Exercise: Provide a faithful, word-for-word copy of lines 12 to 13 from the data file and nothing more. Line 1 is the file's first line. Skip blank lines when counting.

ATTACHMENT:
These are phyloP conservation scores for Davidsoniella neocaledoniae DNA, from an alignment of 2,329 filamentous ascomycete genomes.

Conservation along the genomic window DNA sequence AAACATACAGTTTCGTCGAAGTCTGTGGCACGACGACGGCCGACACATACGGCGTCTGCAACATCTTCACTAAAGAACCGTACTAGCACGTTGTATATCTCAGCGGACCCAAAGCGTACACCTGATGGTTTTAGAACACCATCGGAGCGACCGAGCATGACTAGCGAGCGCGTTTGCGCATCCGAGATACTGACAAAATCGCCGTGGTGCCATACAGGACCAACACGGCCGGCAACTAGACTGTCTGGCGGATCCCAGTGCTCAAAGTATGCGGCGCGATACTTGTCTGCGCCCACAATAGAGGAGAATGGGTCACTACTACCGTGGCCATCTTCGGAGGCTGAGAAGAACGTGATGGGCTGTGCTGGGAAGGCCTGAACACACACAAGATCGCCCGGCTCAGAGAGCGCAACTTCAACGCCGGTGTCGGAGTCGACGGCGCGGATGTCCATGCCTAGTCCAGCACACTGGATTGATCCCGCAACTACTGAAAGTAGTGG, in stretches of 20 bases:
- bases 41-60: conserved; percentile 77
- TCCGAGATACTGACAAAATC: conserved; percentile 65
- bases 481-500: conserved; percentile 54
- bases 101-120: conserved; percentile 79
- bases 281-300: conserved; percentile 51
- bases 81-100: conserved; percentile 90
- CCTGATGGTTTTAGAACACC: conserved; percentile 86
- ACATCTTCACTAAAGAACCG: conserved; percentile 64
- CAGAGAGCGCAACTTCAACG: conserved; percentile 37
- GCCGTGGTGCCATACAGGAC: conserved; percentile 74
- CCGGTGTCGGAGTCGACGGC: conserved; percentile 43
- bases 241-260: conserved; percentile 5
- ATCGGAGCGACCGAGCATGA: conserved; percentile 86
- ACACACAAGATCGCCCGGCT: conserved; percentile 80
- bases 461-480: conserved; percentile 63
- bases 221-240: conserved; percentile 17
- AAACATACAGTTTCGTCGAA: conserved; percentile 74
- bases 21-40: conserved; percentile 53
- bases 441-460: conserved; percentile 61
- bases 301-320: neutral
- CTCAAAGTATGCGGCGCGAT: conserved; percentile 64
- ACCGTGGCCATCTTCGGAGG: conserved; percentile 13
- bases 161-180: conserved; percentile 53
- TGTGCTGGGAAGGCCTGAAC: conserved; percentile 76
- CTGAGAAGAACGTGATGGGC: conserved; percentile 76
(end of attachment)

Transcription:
- GCCGTGGTGCCATACAGGAC: conserved; percentile 74
- CCGGTGTCGGAGTCGACGGC: conserved; percentile 43